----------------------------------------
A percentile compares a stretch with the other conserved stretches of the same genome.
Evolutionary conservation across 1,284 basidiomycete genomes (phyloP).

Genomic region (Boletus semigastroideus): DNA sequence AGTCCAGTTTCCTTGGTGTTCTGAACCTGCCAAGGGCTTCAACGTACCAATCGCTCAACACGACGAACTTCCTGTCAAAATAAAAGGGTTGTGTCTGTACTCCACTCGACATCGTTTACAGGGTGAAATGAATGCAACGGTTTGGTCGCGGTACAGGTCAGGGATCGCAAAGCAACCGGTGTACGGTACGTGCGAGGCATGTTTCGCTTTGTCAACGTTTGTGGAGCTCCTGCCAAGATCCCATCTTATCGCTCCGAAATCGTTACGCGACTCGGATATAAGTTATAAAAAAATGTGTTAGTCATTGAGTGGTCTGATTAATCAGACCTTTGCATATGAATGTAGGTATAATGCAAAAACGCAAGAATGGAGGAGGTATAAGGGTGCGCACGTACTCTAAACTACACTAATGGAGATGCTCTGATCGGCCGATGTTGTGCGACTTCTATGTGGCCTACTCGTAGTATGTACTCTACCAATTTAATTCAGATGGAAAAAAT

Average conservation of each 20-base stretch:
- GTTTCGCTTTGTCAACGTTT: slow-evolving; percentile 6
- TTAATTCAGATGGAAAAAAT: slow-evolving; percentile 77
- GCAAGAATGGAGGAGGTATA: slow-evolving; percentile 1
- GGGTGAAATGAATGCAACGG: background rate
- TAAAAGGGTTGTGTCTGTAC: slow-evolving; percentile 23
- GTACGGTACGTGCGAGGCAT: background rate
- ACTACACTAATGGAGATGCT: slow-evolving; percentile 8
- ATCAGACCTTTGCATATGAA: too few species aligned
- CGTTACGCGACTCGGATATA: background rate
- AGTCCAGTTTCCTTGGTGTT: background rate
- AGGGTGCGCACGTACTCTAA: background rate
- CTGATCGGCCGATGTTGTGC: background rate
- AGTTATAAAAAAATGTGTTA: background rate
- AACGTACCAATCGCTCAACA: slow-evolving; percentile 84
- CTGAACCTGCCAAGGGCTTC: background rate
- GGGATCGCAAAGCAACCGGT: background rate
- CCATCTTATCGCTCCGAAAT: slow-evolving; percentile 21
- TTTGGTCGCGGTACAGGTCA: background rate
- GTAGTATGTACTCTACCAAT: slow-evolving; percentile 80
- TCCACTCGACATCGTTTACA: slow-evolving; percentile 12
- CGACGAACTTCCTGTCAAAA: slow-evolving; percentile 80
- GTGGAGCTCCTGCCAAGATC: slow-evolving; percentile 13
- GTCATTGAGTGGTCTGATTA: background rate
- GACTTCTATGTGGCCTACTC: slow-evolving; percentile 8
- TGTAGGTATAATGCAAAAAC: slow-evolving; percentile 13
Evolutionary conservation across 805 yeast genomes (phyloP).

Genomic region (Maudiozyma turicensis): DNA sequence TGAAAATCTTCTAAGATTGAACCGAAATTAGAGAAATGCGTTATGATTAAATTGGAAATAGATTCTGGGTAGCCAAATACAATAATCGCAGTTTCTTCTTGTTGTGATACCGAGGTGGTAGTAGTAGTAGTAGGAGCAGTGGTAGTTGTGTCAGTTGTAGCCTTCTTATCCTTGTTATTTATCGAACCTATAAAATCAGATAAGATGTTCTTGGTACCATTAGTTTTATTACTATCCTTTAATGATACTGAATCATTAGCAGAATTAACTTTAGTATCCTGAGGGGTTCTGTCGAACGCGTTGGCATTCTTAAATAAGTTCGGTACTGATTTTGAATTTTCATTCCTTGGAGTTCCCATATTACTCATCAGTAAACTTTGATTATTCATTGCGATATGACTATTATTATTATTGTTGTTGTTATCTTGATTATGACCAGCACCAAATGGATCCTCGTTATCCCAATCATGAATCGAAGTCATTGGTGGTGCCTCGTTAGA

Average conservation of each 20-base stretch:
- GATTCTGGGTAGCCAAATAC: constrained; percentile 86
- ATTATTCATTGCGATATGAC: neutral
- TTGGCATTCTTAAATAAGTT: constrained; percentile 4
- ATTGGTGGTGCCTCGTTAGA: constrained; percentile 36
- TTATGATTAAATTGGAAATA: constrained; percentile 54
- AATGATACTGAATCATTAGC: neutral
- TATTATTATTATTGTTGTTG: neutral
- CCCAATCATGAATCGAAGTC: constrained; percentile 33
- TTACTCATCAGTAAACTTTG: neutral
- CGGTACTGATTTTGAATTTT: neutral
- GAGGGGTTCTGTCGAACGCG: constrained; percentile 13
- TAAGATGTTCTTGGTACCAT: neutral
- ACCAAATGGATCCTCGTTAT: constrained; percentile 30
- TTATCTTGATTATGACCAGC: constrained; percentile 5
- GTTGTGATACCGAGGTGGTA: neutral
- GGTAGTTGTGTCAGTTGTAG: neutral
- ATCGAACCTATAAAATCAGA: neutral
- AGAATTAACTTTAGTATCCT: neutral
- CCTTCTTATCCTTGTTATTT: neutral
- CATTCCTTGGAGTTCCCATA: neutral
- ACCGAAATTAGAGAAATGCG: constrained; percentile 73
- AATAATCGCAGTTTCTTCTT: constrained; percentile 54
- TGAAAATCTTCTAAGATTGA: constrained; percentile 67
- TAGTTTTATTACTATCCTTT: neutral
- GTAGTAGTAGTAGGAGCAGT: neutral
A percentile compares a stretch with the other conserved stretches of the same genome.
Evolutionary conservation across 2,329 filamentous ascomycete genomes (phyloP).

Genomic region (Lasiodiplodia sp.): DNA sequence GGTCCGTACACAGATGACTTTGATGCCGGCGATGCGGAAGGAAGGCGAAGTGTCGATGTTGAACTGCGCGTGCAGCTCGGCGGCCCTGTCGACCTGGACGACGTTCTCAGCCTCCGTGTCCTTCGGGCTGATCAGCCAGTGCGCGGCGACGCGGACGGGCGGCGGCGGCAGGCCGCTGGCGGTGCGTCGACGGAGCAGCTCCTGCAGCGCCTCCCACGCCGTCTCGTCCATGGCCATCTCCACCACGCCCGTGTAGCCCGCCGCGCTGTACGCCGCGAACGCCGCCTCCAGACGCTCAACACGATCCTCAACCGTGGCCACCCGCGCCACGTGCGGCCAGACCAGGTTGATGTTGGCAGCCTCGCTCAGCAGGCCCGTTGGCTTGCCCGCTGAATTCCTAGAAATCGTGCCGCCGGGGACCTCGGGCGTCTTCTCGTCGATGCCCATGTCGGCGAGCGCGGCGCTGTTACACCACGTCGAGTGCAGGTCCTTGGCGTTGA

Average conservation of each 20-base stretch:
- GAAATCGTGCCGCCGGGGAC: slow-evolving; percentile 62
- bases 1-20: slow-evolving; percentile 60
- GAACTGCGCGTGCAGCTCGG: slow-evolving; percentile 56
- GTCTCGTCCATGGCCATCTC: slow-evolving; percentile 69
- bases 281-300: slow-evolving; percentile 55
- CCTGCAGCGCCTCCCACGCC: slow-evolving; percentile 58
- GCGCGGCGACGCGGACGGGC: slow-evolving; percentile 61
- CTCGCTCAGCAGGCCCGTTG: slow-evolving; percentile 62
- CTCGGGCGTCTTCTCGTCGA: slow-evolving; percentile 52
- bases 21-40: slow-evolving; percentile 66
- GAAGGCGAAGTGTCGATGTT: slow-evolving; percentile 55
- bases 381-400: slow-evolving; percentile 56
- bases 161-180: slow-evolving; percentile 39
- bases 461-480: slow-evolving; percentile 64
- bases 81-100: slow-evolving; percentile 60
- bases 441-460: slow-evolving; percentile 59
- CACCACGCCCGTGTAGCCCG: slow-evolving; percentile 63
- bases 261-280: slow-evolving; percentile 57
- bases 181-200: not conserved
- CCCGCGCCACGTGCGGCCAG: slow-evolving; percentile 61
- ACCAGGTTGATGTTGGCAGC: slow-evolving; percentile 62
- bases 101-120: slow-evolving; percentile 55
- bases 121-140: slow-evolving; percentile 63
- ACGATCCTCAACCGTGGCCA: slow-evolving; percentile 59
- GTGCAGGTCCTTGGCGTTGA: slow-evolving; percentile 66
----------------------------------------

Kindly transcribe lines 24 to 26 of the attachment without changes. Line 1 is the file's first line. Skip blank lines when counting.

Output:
- TCCACTCGACATCGTTTACA: slow-evolving; percentile 12
- CGACGAACTTCCTGTCAAAA: slow-evolving; percentile 80
- GTGGAGCTCCTGCCAAGATC: slow-evolving; percentile 13